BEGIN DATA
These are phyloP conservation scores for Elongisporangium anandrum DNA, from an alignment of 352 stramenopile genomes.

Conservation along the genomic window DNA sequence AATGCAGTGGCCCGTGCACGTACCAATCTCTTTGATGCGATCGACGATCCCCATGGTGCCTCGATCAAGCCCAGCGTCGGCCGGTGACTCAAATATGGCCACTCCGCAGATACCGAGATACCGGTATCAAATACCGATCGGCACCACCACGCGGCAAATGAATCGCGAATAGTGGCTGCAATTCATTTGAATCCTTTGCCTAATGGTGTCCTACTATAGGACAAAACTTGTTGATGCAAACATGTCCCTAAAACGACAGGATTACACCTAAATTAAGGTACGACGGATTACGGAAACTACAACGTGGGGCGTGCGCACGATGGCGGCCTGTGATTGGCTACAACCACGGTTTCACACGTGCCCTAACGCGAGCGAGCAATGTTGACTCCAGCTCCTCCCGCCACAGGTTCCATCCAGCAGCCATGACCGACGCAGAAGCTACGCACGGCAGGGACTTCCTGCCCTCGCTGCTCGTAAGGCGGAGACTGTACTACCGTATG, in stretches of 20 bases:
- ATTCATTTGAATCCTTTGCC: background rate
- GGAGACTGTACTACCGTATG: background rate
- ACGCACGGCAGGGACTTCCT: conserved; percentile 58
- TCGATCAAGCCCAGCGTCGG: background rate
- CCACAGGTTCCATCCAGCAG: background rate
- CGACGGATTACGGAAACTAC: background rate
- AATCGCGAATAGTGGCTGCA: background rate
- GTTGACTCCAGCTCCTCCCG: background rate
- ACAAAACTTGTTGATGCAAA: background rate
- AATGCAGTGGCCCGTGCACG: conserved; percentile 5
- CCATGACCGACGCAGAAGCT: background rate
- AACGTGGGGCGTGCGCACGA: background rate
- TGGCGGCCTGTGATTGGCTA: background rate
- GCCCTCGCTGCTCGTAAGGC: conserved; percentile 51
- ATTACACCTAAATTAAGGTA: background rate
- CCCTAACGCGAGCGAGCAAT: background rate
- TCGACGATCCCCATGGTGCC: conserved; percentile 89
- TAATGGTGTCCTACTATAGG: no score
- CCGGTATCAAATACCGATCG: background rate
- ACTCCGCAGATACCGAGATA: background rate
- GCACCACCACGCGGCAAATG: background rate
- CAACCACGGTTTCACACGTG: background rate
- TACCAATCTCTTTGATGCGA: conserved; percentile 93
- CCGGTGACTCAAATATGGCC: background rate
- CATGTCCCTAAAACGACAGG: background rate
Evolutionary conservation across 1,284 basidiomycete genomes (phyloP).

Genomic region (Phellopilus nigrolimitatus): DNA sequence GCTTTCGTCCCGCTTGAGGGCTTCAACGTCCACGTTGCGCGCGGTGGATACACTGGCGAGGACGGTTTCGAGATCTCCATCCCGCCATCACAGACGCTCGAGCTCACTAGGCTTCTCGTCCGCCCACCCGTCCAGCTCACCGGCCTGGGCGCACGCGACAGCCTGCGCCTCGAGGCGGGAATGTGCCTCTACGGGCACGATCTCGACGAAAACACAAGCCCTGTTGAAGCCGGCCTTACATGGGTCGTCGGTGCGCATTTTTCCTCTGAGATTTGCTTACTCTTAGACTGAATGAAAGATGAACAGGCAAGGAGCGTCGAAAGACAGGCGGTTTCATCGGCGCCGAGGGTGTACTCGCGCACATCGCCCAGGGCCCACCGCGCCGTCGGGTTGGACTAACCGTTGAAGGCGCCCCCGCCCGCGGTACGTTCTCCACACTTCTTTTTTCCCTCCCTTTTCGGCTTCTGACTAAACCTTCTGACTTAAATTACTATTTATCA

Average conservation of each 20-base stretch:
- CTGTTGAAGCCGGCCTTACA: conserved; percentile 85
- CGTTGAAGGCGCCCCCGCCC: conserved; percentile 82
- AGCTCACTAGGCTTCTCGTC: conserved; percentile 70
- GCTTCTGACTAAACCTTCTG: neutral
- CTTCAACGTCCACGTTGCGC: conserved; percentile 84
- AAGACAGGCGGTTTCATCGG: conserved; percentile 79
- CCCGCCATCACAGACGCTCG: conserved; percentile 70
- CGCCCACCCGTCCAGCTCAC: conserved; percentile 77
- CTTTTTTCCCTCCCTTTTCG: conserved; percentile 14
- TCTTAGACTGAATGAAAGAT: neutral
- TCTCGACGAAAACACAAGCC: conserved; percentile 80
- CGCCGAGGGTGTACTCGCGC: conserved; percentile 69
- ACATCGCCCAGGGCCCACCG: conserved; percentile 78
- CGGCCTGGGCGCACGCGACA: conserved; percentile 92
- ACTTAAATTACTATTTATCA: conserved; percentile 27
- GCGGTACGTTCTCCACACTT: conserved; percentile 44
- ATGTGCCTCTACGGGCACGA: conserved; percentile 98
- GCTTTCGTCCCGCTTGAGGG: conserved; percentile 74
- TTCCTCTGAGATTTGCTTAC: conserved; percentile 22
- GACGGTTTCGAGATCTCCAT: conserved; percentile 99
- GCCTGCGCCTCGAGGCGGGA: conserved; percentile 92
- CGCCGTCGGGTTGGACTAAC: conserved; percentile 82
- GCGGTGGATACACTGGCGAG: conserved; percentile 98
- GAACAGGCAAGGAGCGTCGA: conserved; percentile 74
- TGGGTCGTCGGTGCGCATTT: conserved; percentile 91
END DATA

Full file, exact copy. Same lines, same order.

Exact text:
These are phyloP conservation scores for Elongisporangium anandrum DNA, from an alignment of 352 stramenopile genomes.

Conservation along the genomic window DNA sequence AATGCAGTGGCCCGTGCACGTACCAATCTCTTTGATGCGATCGACGATCCCCATGGTGCCTCGATCAAGCCCAGCGTCGGCCGGTGACTCAAATATGGCCACTCCGCAGATACCGAGATACCGGTATCAAATACCGATCGGCACCACCACGCGGCAAATGAATCGCGAATAGTGGCTGCAATTCATTTGAATCCTTTGCCTAATGGTGTCCTACTATAGGACAAAACTTGTTGATGCAAACATGTCCCTAAAACGACAGGATTACACCTAAATTAAGGTACGACGGATTACGGAAACTACAACGTGGGGCGTGCGCACGATGGCGGCCTGTGATTGGCTACAACCACGGTTTCACACGTGCCCTAACGCGAGCGAGCAATGTTGACTCCAGCTCCTCCCGCCACAGGTTCCATCCAGCAGCCATGACCGACGCAGAAGCTACGCACGGCAGGGACTTCCTGCCCTCGCTGCTCGTAAGGCGGAGACTGTACTACCGTATG, in stretches of 20 bases:
- ATTCATTTGAATCCTTTGCC: background rate
- GGAGACTGTACTACCGTATG: background rate
- ACGCACGGCAGGGACTTCCT: conserved; percentile 58
- TCGATCAAGCCCAGCGTCGG: background rate
- CCACAGGTTCCATCCAGCAG: background rate
- CGACGGATTACGGAAACTAC: background rate
- AATCGCGAATAGTGGCTGCA: background rate
- GTTGACTCCAGCTCCTCCCG: background rate
- ACAAAACTTGTTGATGCAAA: background rate
- AATGCAGTGGCCCGTGCACG: conserved; percentile 5
- CCATGACCGACGCAGAAGCT: background rate
- AACGTGGGGCGTGCGCACGA: background rate
- TGGCGGCCTGTGATTGGCTA: background rate
- GCCCTCGCTGCTCGTAAGGC: conserved; percentile 51
- ATTACACCTAAATTAAGGTA: background rate
- CCCTAACGCGAGCGAGCAAT: background rate
- TCGACGATCCCCATGGTGCC: conserved; percentile 89
- TAATGGTGTCCTACTATAGG: no score
- CCGGTATCAAATACCGATCG: background rate
- ACTCCGCAGATACCGAGATA: background rate
- GCACCACCACGCGGCAAATG: background rate
- CAACCACGGTTTCACACGTG: background rate
- TACCAATCTCTTTGATGCGA: conserved; percentile 93
- CCGGTGACTCAAATATGGCC: background rate
- CATGTCCCTAAAACGACAGG: background rate
Evolutionary conservation across 1,284 basidiomycete genomes (phyloP).

Genomic region (Phellopilus nigrolimitatus): DNA sequence GCTTTCGTCCCGCTTGAGGGCTTCAACGTCCACGTTGCGCGCGGTGGATACACTGGCGAGGACGGTTTCGAGATCTCCATCCCGCCATCACAGACGCTCGAGCTCACTAGGCTTCTCGTCCGCCCACCCGTCCAGCTCACCGGCCTGGGCGCACGCGACAGCCTGCGCCTCGAGGCGGGAATGTGCCTCTACGGGCACGATCTCGACGAAAACACAAGCCCTGTTGAAGCCGGCCTTACATGGGTCGTCGGTGCGCATTTTTCCTCTGAGATTTGCTTACTCTTAGACTGAATGAAAGATGAACAGGCAAGGAGCGTCGAAAGACAGGCGGTTTCATCGGCGCCGAGGGTGTACTCGCGCACATCGCCCAGGGCCCACCGCGCCGTCGGGTTGGACTAACCGTTGAAGGCGCCCCCGCCCGCGGTACGTTCTCCACACTTCTTTTTTCCCTCCCTTTTCGGCTTCTGACTAAACCTTCTGACTTAAATTACTATTTATCA

Average conservation of each 20-base stretch:
- CTGTTGAAGCCGGCCTTACA: conserved; percentile 85
- CGTTGAAGGCGCCCCCGCCC: conserved; percentile 82
- AGCTCACTAGGCTTCTCGTC: conserved; percentile 70
- GCTTCTGACTAAACCTTCTG: neutral
- CTTCAACGTCCACGTTGCGC: conserved; percentile 84
- AAGACAGGCGGTTTCATCGG: conserved; percentile 79
- CCCGCCATCACAGACGCTCG: conserved; percentile 70
- CGCCCACCCGTCCAGCTCAC: conserved; percentile 77
- CTTTTTTCCCTCCCTTTTCG: conserved; percentile 14
- TCTTAGACTGAATGAAAGAT: neutral
- TCTCGACGAAAACACAAGCC: conserved; percentile 80
- CGCCGAGGGTGTACTCGCGC: conserved; percentile 69
- ACATCGCCCAGGGCCCACCG: conserved; percentile 78
- CGGCCTGGGCGCACGCGACA: conserved; percentile 92
- ACTTAAATTACTATTTATCA: conserved; percentile 27
- GCGGTACGTTCTCCACACTT: conserved; percentile 44
- ATGTGCCTCTACGGGCACGA: conserved; percentile 98
- GCTTTCGTCCCGCTTGAGGG: conserved; percentile 74
- TTCCTCTGAGATTTGCTTAC: conserved; percentile 22
- GACGGTTTCGAGATCTCCAT: conserved; percentile 99
- GCCTGCGCCTCGAGGCGGGA: conserved; percentile 92
- CGCCGTCGGGTTGGACTAAC: conserved; percentile 82
- GCGGTGGATACACTGGCGAG: conserved; percentile 98
- GAACAGGCAAGGAGCGTCGA: conserved; percentile 74
- TGGGTCGTCGGTGCGCATTT: conserved; percentile 91